I am recently terribly addicted to advocacy books and videos, after watching Irving Younger’s 10 Commandments of Cross-Examination. I can’t wait to start on his amazing list of recommended books!
An insight into the very brilliant Irving Younger, taken from Karl Reisman’s site (my dear best friend Irving, you have to grow up to be Irving Younger!)
And then there was Irving. Even in college he had a -sometimes incongrous – flair. For a while he modeled himself on Alec Guiness, as in this photograph taken in the Lowell House courtyard:
The night we arrived at Harvard he entertained us with a complete acting out of the movie “Four Feathers”, particularly the Ralph Richardson part, and Olivier’s performance of “Once more unto the breach, Dear Friends”. as well as the Henry Vth Prologue.
He had graduated at the head of his class at Bronx High School of Science, a notoriously cutthoat place, where the grades were measured in tenths of a point, or was it hundreths. – 99.9 99.8 99.75 or something like that.
He had this belief that logic and thought could solve all problems if rightly applied. And indeed he fought to maintain that belief all his life in the face of ever increasing odds.
Years later when he decided to be elected judge in the Silk Stocking district of Manhattan, which had never had a non-Republican judge, he looked at the polling places, plotted the routes to them and put students on all four corners of the interesections that had to be crossed to get to them. Or so he later said.
Anyway he won.
On the internet right now is the testimony of a former student, discussing jury selection: “The great Irving Younger was our trial advocacy teacher at Cornell, and he’d told us to ask open-ended questions to get jurors talking.”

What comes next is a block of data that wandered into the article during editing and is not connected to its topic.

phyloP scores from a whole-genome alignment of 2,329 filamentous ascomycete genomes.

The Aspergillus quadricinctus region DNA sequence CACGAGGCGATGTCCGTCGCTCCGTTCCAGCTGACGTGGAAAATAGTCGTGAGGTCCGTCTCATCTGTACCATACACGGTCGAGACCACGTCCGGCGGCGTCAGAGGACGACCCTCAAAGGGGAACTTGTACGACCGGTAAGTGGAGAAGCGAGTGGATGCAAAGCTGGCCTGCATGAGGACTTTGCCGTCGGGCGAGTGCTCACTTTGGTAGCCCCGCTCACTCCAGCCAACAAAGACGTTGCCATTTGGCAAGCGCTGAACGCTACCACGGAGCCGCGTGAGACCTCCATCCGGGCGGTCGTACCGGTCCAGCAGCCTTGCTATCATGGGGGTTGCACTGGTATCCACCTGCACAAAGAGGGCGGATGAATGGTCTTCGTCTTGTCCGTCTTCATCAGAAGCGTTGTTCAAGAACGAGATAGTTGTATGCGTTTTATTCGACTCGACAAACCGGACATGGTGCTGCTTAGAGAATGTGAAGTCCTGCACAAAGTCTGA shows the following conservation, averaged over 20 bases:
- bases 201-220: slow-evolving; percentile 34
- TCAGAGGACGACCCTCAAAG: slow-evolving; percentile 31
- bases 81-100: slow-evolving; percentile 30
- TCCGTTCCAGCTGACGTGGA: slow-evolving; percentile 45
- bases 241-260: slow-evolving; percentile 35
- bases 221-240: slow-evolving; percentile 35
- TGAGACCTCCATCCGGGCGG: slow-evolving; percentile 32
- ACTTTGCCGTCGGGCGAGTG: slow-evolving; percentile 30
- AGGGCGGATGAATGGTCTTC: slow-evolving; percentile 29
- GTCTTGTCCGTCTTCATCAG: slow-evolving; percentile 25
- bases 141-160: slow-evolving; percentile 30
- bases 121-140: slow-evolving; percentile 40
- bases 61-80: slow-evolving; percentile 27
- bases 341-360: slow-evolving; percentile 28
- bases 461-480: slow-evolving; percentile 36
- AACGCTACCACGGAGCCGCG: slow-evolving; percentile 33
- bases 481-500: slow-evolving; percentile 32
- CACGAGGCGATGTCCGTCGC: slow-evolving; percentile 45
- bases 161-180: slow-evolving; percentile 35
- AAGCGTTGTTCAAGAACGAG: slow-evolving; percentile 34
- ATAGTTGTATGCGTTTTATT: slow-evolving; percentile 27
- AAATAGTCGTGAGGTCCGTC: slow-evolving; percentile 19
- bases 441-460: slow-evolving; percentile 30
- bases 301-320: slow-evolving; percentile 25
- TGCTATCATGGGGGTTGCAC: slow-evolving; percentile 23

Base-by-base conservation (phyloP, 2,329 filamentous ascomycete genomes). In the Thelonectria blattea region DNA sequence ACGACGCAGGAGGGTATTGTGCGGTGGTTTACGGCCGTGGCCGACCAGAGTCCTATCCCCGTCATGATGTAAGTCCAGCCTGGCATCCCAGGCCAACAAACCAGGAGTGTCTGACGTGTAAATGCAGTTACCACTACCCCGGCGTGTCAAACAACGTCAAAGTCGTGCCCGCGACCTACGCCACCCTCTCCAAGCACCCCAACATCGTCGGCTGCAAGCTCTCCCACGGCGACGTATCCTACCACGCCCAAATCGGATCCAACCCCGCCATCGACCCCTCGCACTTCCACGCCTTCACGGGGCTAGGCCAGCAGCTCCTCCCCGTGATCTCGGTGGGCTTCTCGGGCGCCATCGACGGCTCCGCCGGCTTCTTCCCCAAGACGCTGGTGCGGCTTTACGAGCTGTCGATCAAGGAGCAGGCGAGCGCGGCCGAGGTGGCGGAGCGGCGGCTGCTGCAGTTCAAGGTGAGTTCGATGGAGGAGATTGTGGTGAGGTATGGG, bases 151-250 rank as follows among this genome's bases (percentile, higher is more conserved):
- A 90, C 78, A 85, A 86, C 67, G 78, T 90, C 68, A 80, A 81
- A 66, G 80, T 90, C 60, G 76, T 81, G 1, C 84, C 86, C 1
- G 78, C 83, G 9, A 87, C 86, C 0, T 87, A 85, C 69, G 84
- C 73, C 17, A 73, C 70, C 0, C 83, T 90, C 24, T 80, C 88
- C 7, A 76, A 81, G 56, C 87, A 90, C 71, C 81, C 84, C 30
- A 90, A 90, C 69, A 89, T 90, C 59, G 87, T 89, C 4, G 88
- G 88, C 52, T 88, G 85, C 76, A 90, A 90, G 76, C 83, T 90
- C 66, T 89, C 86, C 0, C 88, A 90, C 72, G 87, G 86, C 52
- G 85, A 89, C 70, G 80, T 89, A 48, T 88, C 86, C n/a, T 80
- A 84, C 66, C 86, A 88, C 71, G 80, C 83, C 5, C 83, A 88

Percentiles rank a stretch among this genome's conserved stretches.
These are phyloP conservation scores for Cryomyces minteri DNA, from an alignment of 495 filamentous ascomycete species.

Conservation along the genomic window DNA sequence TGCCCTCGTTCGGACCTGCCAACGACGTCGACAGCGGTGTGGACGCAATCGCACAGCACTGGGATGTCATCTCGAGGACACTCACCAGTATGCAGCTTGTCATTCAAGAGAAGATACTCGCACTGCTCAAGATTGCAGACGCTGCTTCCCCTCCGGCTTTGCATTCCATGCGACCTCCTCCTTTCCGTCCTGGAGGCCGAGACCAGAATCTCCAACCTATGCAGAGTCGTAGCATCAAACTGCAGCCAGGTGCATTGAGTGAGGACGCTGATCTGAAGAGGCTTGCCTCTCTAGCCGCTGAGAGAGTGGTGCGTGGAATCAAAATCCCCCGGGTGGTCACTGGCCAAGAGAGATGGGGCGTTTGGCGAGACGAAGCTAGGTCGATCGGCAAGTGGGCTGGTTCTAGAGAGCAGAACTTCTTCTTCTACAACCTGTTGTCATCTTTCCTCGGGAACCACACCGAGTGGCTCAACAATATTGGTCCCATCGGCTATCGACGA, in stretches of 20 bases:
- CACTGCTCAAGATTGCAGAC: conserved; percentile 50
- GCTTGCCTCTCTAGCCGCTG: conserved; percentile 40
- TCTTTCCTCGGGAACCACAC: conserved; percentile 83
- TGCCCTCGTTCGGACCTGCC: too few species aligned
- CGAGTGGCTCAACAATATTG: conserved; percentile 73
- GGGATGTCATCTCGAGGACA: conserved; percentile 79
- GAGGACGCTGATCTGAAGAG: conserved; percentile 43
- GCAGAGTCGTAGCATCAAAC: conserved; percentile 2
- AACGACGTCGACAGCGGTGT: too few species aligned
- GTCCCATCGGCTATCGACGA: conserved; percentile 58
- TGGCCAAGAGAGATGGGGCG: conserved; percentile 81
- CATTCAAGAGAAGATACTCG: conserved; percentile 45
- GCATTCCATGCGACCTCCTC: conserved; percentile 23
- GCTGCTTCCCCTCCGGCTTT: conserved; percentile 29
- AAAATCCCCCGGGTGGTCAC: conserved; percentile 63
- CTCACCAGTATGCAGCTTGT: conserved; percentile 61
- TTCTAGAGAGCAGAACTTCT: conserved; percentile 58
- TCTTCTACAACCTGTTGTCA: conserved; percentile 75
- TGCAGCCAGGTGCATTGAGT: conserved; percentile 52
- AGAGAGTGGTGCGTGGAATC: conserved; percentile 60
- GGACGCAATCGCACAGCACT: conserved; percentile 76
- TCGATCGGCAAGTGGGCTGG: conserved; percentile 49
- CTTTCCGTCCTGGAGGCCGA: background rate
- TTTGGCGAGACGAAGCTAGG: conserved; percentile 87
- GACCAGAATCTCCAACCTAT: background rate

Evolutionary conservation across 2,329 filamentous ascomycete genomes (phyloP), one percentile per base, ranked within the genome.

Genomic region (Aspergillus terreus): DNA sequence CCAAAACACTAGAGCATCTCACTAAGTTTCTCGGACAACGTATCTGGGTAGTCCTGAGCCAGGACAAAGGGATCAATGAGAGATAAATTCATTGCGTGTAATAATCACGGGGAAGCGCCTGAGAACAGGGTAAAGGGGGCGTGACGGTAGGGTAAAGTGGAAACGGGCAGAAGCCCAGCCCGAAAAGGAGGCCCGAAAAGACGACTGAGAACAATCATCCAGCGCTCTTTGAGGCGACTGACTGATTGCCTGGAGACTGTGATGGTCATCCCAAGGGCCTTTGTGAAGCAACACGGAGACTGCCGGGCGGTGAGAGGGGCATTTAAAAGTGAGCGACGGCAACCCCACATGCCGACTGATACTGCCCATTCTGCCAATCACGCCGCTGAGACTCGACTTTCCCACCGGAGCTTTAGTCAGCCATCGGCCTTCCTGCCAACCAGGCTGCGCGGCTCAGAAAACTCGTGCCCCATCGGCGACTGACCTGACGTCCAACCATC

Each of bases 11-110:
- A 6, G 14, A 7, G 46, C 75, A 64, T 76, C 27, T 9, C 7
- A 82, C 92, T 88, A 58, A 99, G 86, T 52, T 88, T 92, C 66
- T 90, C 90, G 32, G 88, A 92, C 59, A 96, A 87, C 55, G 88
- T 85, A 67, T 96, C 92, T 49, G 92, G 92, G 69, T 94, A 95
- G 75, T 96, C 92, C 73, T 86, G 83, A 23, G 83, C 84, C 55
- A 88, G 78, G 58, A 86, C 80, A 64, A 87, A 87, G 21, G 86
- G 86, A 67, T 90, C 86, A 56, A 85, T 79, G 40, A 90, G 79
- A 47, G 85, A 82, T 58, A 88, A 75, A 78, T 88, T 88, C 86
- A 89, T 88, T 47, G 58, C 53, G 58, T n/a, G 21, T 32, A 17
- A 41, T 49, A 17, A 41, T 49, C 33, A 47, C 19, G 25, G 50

He is known for such things as: Irving Younger’s “Ten Commandments of Cross Examination”; “Irving Younger’s Recommended Books for the Trial Lawyer” A list including, Invitation to an Inquest : Reopening the Rosenberg Case, Counsel for the deceived; case studies in consumer fraud, and
‘How can you spot bad legal writing? Here are five signs, courtesy of Irving Younger: “the dreaded provided that” “the unnecessary herein,” …’ and so forth.
He claimed, in a television interview and also in person, that he read the complete works of Shakespeare and Dickens every year.
Here is a comparison of Irving and Joe Dimagio by Jacob A. Stein:
“The recent TV program replaying the life and times of Joe DiMaggio brought to mind Irving Younger. Younger frequently worked in to his continuing legal education (CLE) lectures references to Joltin’ Joe as the embodiment of perfection in his chosen work.
“For those who may not know of Irving Younger, by common consent he was the top banana on any CLE program. He brought the law of evidence to life with clever insights, humorous anecdotes, and inside stories. He extracted from the Federal Rules of Evidence a grand unifying theory that reconciles electromagnetism, gravity, and the speed of light.
“His hearsay lecture was unforgettable, and his lecture on the art of cross-examination was even better. Each lecture was worked and reworked, so that anything that slowed it down was trimmed off. The final product had the impact of a fine vaudeville act. As he paced the platform, he took off his jacket and rolled up his sleeves. To emphasize a point he jumped into the air and screamed the applicable rule. When he completed his four-hour, nonstop lecture, he was the fighter who had gone 15 rounds. He needed a robe thrown around him and the assistance of two handlers, one with ice water and the other with flattery.”